The One Ultimate Secret for Starting a Photography Business Is Not in This Video

Are you looking for a video from a successful photographer willing to share their one secret to having a successful photography business? Then don’t watch this video. But if you want some straight and honest advice, then this video is well worth 15 minutes of your time.

Daniel Norton has once again produced a video that is honest and to the point. Norton’s video provides the viewer with a frank discussion on what it takes to start a photography business or more accurately any company for that matter. As an owner of two businesses myself, one a photography business and one not, I wholeheartedly agree with Norton’s advice. Right up front in the video, Norton makes a very valid statement that all photographers do things differently to launch and grow their business. Again from my own experiences, I support Norton’s assertion that there is no one way to start and grow your business. In fact, I would recommend that you don’t try to copy anyone else’s business model. By providing a business that is at least slightly different helps you to stand out from the crowd.

The other bit of advice that Norton provides that potential business owners need to hear and understand is that putting one’s self in situations where failure is not an option is a terrific motivator. Of course, the degree of failure should never be too extreme, but it should be painful enough that it motivates one to keep trying. If there is never a consequence to failing, the first time a difficult situation arises, there is no motivation to push through the stressful situation. I’ve seen other photographers fail in their business because they had an easy way out when times were difficult.

Remember there is never a perfect time to launch a business, and we never know what is about to happen in the future. My first business, which is a nonessential service-based business, was started two months before the stock market crash of 2008. Eleven years later it is thriving.

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8 Comments

Tony Clark's picture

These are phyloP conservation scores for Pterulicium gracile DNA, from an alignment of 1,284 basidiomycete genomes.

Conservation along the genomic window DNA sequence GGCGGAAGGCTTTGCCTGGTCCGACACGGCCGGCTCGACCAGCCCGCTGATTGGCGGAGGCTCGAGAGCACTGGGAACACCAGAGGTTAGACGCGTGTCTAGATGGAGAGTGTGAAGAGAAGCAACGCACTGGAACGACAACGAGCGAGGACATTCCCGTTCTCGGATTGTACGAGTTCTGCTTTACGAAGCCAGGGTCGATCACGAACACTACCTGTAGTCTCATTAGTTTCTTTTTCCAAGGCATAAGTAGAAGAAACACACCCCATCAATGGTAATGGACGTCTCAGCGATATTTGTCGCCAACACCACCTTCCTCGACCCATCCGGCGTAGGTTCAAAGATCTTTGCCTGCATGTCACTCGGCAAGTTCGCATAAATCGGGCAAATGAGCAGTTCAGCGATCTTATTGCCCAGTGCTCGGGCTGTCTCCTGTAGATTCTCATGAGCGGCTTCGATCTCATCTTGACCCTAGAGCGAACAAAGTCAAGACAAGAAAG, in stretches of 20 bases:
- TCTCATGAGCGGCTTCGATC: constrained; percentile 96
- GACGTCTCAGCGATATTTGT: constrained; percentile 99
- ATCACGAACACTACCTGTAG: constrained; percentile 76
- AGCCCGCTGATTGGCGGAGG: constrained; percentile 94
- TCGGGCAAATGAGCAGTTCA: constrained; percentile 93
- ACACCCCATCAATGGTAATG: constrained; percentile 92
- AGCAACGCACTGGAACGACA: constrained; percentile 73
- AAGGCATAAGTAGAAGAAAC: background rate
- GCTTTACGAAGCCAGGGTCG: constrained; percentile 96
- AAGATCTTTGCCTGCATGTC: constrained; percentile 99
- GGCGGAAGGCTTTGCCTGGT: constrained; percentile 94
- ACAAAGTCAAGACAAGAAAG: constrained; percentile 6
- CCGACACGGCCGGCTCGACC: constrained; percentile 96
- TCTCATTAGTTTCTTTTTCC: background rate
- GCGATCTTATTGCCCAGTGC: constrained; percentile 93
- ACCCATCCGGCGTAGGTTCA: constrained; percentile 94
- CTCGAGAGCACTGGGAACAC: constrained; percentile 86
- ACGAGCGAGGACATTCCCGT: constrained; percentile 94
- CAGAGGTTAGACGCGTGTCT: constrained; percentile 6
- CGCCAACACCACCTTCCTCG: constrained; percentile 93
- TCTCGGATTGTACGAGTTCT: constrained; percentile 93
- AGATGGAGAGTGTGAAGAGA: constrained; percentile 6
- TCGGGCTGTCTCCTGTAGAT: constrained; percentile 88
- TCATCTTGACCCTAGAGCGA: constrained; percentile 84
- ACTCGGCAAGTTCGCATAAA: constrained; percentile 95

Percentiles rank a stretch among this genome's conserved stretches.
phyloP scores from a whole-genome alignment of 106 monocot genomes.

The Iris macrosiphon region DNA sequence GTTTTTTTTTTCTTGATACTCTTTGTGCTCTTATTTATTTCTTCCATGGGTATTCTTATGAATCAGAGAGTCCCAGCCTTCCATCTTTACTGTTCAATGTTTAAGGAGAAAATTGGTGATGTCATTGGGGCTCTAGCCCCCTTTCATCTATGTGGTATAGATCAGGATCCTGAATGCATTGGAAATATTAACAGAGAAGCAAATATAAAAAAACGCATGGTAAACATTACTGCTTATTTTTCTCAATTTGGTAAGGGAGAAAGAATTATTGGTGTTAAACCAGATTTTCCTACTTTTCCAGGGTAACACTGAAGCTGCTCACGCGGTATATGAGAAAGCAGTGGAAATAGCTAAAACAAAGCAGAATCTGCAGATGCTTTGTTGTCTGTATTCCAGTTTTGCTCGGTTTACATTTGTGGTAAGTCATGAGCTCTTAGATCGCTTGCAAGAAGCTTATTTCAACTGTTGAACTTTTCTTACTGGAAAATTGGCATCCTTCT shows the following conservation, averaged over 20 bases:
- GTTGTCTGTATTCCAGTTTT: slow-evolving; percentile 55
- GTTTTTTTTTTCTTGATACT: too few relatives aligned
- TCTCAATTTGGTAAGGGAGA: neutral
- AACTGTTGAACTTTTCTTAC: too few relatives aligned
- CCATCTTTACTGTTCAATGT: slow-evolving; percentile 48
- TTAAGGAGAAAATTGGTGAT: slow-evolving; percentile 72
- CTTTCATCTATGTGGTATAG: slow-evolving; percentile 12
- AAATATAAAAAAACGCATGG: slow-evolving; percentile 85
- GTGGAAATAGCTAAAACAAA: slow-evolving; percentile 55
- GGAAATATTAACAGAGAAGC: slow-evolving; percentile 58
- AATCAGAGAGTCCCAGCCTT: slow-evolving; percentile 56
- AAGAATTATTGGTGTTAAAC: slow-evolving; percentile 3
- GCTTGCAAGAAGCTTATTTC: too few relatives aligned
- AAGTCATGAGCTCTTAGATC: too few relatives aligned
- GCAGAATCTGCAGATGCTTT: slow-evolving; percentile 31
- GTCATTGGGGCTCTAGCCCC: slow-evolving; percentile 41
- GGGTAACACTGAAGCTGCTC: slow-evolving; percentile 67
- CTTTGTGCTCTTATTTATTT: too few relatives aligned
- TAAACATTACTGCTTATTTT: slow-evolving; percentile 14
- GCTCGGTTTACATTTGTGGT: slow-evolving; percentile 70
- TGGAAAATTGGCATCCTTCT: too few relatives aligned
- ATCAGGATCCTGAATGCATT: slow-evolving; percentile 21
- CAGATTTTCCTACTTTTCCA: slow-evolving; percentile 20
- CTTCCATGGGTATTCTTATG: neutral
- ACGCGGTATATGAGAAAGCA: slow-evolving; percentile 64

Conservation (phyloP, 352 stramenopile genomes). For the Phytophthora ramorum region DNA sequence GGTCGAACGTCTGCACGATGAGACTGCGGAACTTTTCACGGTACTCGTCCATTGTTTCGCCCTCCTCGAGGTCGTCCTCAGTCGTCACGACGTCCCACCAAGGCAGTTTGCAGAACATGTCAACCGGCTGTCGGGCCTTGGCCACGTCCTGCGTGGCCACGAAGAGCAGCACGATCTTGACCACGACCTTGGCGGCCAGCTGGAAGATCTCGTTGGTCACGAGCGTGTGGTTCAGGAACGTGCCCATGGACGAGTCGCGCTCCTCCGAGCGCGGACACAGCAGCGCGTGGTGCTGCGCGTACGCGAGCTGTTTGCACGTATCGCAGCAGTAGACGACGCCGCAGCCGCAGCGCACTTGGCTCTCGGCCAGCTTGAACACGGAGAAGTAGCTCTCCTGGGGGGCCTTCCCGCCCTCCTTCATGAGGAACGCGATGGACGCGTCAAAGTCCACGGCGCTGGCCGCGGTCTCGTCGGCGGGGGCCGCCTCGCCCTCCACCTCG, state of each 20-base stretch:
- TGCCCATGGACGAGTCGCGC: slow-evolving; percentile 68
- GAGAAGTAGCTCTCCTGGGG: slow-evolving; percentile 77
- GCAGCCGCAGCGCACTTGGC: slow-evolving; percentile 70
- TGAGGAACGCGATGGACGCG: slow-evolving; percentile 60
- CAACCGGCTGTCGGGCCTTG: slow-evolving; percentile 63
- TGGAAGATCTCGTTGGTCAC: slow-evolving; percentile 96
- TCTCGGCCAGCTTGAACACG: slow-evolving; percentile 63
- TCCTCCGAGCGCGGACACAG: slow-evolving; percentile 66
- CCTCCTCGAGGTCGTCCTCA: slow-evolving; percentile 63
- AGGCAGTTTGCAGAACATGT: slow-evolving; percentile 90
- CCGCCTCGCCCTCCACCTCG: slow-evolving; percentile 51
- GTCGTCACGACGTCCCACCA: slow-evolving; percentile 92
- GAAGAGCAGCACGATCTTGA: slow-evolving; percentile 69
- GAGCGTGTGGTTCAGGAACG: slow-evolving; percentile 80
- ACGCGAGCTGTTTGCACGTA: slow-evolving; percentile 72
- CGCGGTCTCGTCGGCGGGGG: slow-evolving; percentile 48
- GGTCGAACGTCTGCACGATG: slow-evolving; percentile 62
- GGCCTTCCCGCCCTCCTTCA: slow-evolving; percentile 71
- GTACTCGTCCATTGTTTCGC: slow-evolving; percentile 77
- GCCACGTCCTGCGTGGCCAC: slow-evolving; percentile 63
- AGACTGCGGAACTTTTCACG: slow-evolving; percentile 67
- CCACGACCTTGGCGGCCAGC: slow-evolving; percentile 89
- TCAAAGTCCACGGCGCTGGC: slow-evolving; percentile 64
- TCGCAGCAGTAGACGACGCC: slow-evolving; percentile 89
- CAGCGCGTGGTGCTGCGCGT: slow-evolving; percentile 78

Daniel always posts great videos. I started assisting in the early 90's, worked with very good photographers and it's amazing how the Industry has changed. Shoot what you love, treat it like a business and clients will find you.

Studio 403's picture

Inspired me, great post FStoppers.My age is 72, late to the game, But slowly building part time. Mostly free but free lance some. Due do my health, I dan take on certain projects. I like his ethic and drive. Well sir

olivier borgognon's picture

72 is the entry point to working the game with your style. You are not defined by age, and your clients will be looking into what you do, who you are in your own style ! Get out there, you Rock ! :)

Daniel is right - there is lots of business out there. He quickly hit on the most important competitive differentiator in business: Reliability. In other words, it’s a lot easier to compete based on reliability, flexibility, responsiveness, and friendliness than it is to compete merely on image quality. Too many unprofessional people can shoot a stunning photograph. It’s easy for anyone to create a gorgeous Web site. Kids are YouTube stars. Everyone’s shouting on social media and everyone’s trying to outfox Google. But very few people know how to serve a prospect or customer. Develop a reputation for professionalism and you’ll be surprised at how much “easier” it is to earn and keep good, profitable customers. It doesn’t happen overnight, but it does set a solid foundation for long-term profitability.

Motti Bembaron's picture

Great video, spot on.

Darren Loveland's picture

Great video, genuine. I love that he didn't have some wacky intro and a ton of fluff promoting something that will eventually trickle in to sales. Just good wholesome advice.

Love the video great insight that rings true in every way. I've been a photographer since...1987? Since then...I cant count how any times Ive gone back and forth between full-time shooter vs part time...assisting along the way. I just recently finished a multi-year staff photographer gig...first time In my life as a shooter I actually had a paycheck like a "real" job. It was great. But thinking back to my early years...I also went several years as a part time night janitor...while shooting during the day. Brainless job at night that kept the rent paid regardless....and photoshoots of beautiful women during the day. Of course I never told the models! But to my friends who knew......it was a laugh. I was a...Janitographer. But it worked!

Douglas Turney's picture

Mark,

I thought Daniel's comments were right on and not simply "if you have the passion you will succeed" or "you have to believe". Daniel Norton keeps giving out straight forward advice.